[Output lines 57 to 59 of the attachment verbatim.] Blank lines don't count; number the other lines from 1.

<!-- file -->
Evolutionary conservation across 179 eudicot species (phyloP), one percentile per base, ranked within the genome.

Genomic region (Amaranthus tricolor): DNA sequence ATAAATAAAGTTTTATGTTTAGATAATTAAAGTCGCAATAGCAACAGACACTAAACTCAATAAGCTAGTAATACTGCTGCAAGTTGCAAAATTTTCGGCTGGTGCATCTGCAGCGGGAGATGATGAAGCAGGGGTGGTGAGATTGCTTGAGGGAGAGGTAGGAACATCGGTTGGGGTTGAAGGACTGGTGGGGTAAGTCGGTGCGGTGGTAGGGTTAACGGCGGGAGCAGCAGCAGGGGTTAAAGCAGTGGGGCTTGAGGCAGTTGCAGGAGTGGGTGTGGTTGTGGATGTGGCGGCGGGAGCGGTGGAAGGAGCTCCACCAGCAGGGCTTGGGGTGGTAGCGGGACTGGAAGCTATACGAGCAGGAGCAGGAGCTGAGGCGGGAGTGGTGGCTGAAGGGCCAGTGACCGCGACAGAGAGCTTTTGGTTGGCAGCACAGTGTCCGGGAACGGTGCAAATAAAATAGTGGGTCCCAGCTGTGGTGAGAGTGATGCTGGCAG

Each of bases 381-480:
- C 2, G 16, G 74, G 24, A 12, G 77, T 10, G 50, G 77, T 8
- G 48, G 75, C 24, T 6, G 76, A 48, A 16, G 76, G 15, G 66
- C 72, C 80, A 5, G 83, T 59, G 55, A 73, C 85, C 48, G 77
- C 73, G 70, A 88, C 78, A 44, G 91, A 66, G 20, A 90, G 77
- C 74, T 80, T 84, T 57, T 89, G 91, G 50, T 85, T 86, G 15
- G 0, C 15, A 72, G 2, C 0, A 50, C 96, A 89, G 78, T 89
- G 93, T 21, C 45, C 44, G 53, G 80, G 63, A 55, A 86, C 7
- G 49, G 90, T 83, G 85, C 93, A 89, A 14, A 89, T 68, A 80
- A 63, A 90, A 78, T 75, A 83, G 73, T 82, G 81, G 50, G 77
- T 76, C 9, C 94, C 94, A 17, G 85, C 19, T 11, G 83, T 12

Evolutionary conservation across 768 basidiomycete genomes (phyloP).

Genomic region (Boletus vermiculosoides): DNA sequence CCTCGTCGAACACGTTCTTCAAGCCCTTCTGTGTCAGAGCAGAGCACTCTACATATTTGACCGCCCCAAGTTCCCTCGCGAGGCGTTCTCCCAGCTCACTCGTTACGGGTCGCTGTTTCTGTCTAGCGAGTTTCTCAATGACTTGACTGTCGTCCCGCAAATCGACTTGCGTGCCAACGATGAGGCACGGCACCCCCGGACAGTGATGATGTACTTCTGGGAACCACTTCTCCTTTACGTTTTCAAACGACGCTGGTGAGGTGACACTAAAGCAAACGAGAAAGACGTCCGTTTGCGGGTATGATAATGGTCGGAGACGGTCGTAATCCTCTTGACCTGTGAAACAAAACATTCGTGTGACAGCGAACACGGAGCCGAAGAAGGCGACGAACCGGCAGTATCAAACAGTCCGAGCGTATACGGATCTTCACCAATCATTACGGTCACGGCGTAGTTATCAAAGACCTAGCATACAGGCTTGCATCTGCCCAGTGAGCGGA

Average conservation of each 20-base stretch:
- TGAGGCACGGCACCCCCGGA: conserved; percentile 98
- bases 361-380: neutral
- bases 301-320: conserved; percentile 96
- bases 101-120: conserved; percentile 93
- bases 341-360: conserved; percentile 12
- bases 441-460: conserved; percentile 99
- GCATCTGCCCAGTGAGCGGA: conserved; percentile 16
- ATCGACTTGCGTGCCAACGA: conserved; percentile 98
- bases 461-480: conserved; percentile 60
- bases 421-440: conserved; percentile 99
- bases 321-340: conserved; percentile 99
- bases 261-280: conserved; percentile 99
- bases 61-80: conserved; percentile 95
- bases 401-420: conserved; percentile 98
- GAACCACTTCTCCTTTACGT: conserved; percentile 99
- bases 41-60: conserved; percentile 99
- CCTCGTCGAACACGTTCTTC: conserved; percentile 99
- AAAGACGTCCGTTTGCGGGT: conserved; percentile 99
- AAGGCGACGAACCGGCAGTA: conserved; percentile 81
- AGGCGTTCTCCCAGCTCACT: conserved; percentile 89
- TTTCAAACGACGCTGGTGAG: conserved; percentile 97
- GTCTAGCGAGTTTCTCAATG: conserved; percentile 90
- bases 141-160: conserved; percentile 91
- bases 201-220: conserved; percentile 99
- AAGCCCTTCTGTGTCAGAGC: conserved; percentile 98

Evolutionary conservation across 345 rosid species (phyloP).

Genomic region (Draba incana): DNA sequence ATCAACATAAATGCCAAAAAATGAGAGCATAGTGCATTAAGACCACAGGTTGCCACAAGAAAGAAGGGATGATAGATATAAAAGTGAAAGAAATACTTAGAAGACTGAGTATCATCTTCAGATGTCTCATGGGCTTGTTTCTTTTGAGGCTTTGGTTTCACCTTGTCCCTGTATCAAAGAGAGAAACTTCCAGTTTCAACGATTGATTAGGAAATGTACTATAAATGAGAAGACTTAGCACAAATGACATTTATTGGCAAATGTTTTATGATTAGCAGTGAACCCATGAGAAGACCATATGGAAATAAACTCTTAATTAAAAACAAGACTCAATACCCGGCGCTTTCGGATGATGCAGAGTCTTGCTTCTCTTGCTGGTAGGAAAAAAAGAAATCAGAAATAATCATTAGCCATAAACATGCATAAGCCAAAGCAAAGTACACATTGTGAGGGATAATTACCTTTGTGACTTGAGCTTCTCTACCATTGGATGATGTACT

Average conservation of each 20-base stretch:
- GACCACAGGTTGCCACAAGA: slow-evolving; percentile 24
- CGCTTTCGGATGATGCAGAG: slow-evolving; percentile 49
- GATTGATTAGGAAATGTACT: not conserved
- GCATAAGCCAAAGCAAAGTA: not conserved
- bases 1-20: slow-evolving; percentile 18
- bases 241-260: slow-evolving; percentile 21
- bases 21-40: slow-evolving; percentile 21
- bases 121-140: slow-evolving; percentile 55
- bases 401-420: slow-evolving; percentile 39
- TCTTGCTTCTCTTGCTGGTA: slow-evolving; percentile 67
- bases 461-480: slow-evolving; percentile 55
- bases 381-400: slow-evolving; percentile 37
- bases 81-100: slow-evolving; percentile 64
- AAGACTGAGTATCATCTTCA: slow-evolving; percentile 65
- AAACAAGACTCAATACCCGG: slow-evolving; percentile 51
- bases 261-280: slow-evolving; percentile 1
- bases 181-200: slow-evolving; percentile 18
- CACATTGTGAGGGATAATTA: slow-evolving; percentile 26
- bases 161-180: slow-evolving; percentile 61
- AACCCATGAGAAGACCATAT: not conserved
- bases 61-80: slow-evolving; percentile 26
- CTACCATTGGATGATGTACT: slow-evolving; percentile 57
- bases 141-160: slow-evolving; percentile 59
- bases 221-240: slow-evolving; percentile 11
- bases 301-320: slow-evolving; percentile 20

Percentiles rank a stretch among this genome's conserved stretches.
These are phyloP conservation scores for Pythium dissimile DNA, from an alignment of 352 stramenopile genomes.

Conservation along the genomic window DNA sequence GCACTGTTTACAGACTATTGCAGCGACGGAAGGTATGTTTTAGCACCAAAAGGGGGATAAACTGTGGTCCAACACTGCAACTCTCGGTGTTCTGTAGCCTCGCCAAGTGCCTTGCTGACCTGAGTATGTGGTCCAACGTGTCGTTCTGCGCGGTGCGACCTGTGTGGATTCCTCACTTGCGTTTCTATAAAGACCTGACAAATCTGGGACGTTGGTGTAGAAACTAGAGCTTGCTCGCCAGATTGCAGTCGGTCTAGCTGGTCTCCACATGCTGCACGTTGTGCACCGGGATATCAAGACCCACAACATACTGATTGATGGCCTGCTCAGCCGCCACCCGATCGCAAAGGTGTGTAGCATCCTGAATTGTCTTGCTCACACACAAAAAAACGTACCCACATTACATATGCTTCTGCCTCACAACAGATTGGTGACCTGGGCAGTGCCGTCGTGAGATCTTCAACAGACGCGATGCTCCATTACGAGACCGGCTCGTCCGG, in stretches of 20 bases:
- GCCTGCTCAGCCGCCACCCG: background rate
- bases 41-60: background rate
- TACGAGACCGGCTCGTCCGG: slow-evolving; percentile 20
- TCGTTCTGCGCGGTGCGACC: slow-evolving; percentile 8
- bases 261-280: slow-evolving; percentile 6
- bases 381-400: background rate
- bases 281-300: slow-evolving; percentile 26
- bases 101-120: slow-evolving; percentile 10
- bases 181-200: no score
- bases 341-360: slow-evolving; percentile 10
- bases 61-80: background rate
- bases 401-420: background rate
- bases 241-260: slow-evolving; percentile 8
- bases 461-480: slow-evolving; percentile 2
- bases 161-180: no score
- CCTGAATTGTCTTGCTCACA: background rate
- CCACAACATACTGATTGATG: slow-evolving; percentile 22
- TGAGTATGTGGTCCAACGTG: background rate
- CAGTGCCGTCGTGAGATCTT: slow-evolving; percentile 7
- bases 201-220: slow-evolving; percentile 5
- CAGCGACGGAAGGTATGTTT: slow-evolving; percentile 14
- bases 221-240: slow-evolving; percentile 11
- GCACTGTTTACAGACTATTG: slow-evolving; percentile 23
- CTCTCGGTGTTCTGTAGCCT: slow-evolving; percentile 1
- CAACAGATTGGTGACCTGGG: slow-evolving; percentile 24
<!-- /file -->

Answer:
- bases 81-100: slow-evolving; percentile 64
- AAGACTGAGTATCATCTTCA: slow-evolving; percentile 65
- AAACAAGACTCAATACCCGG: slow-evolving; percentile 51